When I was sixteen I was an avid runner who loved competing in long distance events. One day I collapsed at the finishing line, pale as a ghost, with my heart beating too slowly and not pushing enough blood around my body. I felt terrible and it was all rather dramatic.
Leading up to this day, I had been having funny turns at school. At the time, with the wisdom of a sixteen year old, I thought it was funny to be having these “drop –attacks”. They occurred while I was walking along and then bam! I’d find myself on the ground. Along with this I felt irritable, had gained weight and was feeling extremely tired. My teachers and family put this down to “raging hormones” or “growing pains”, shrugging it off as normal adolescent behaviour.
Eventually I was diagnosed with thyroid disease due to an autoimmune condition called Hashimoto’s Thyroiditis. I started taking Thyroxine, a synthetic form of thyroid hormone and began to feel better. I was traveling along reasonably well until I woke one morning and found that half of my face was paralysed. Yep, paralysed. I wasn’t even able to fully close my eyelids on that side.
Can you imagine how horrific it was to see only the right side of my face moving as I screamed out to my mum?
This time I was diagnosed with yet another autoimmune disease called Bell’s palsy. This is a condition in which the facial nerve, supplying the muscles of my face, was attacked by my own immune system. After a course of strong steroids, I was one of the fortunate ones who fully recovered after 6 weeks. For others it can take months or even years to recover.
Prior to this double whammy of “bad luck” I had been a fit and healthy girl. Being a farm girl, I was more active than most. However I loved eating fruit and tomatoes, and this habit took its toll on my teeth. Six months prior to falling ill, I needed to have several dental fillings and in those days it was mercury amalgam. Was it just a coincidence that I fell ill with two auto-immune conditions after getting several mercury fillings? Had I known then what I know now, I would have avoided mercury fillings (aka silver fillings) at all costs . I explain my reasons for this below.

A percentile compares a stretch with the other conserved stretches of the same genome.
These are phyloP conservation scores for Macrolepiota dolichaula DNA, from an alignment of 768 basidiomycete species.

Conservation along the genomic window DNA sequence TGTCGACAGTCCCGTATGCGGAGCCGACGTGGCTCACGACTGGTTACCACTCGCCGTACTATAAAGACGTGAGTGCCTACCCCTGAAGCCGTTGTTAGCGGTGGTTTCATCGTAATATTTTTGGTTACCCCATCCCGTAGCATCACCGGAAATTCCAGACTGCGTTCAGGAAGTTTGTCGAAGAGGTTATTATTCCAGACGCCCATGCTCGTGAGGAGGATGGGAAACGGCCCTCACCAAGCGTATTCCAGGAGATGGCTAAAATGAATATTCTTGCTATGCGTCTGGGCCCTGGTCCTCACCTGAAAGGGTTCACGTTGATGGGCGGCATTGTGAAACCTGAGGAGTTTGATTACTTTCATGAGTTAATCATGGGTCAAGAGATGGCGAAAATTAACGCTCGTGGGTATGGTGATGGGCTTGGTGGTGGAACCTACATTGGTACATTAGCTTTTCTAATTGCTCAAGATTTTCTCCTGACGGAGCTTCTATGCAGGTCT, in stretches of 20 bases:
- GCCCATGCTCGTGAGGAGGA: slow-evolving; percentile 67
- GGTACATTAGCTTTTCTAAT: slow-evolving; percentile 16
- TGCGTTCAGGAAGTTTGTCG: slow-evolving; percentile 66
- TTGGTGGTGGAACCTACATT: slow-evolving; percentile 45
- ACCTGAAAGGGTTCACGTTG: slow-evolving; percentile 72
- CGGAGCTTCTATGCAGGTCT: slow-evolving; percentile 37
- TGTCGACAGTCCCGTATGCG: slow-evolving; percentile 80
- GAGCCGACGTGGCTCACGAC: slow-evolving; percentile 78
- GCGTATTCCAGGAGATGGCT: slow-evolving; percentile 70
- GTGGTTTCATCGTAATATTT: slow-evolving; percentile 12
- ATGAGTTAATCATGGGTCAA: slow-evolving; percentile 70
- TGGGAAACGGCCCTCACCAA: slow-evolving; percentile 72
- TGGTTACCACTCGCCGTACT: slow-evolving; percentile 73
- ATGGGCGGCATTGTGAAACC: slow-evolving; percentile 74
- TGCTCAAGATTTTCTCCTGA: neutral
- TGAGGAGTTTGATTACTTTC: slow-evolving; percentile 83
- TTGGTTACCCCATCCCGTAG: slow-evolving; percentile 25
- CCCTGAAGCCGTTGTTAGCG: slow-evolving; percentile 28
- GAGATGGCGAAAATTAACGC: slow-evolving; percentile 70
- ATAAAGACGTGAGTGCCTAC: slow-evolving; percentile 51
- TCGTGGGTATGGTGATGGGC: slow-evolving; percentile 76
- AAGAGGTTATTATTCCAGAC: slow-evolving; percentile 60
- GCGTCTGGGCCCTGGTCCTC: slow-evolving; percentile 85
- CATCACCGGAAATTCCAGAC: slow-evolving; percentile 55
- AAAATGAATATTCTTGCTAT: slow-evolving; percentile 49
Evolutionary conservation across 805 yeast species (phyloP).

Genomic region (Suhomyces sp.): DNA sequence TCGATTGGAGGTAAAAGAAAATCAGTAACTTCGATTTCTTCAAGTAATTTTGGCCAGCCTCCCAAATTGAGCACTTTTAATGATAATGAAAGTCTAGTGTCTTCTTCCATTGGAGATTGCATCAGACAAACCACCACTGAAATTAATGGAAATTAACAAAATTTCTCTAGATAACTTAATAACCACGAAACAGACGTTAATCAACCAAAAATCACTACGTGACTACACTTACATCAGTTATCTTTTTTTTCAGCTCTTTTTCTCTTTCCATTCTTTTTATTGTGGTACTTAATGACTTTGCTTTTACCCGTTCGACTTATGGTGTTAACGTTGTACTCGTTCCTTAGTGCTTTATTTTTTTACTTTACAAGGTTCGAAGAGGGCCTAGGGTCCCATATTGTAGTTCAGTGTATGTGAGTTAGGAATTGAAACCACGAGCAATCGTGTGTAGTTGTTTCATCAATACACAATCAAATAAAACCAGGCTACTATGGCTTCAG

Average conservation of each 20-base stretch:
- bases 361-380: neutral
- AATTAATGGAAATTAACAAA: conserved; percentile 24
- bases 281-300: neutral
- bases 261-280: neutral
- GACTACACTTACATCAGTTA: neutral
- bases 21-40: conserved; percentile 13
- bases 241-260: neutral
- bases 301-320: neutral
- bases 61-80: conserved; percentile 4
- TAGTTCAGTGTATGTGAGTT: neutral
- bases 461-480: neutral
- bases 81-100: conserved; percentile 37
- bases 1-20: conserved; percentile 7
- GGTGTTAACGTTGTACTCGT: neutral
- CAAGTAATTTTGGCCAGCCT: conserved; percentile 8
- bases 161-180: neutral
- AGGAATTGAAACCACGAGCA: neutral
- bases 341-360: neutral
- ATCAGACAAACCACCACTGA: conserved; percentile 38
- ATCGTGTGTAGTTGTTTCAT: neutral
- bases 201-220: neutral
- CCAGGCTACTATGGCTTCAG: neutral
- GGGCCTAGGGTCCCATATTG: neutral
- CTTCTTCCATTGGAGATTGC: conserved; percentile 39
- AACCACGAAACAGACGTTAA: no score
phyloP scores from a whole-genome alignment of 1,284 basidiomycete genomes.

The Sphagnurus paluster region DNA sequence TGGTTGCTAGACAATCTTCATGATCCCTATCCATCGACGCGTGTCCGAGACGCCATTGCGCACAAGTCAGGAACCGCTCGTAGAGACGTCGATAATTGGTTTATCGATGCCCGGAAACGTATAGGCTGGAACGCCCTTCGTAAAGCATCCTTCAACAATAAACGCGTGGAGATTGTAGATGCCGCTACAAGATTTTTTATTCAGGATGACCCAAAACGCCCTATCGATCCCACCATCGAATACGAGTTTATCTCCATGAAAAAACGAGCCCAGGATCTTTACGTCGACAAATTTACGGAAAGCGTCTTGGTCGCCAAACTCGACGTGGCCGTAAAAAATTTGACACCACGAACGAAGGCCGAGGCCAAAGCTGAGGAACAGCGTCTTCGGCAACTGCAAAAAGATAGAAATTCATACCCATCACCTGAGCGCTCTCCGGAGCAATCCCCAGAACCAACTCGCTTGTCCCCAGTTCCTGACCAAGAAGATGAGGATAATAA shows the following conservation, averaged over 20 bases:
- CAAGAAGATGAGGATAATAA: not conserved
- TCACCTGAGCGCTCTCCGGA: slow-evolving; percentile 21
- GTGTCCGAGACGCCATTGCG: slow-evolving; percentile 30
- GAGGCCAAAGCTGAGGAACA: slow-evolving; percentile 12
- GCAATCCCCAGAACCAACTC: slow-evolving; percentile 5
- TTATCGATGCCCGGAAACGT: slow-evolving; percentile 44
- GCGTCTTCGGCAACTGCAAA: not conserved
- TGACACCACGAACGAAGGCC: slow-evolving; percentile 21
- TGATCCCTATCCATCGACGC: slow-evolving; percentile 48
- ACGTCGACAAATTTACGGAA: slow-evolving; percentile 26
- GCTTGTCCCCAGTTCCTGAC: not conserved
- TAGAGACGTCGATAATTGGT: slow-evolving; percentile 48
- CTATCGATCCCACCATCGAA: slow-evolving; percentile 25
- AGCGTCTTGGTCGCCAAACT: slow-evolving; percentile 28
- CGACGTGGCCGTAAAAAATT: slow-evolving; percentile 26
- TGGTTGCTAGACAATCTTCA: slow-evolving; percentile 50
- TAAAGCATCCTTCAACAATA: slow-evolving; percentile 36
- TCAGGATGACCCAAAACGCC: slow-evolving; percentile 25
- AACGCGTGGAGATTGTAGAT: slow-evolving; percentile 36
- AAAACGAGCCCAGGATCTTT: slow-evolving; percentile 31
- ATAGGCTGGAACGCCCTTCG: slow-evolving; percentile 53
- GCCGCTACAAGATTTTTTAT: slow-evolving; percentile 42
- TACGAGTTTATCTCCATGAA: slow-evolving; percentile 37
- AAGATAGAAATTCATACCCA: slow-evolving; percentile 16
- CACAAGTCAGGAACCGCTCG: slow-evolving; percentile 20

As an Integrative GP who has lived with thyroid disease and clearly remembers living with Bell’s palsy, I’ve been intrigued as to why I had this “bad luck”. There is so much more to autoimmune thyroid disease than just treating it with Thyroxine and this is a quick summary of what I’ve learnt.
Never look at the thyroid in isolation
In my case it’s clear that my immune system was going ballistic. It didn’t know what was friend or foe, and it is a good idea to ask why.
Start with gut health
Over 85% of our immune system lives in the gastrointestinal tract and there is very exciting emerging evidence that links gut health to a range of conditions including auto-immune diseases. Don’t worry I’ll be sharing this with you soon!
My general approach is to start with diet and nutrition, and whilst I believe no one diet fits all, I generally recommend removing any food allergens, especially gluten. I know. I get it. I too had a carb addiction, and it took me four months to quit the habit. Yet, there is evidence that patients with thyroid autoimmune disease have autoimmunity suggestive of coeliac disease (gluten allergy) and type 1 diabetes. It is definitely best to avoid gluten to prevent further problems, and for a number of my patients I have seen their thyroid function improve as a result.
Next is healing the gut, which is one of the most exciting and interesting areas of medicine. Call me crazy, but I feel everything from depression and autism to arthritis and asthma, relates to gut health. For some, healing the gut means incorporating bone broths (or glutamine/glucosamine/turmeric supplements), and herbs like slippery elm, omega 3, and probiotics into your routine. Often there are accompanying mineral deficiencies such as magnesium and zinc, which when corrected contribute to the healing process.
I recommend seeing a dietician/nutritionist who has training in GAPS or paleo diet to really help you fine-tune your diet and treat the cause of autoimmunity.
Manage the adrenal gland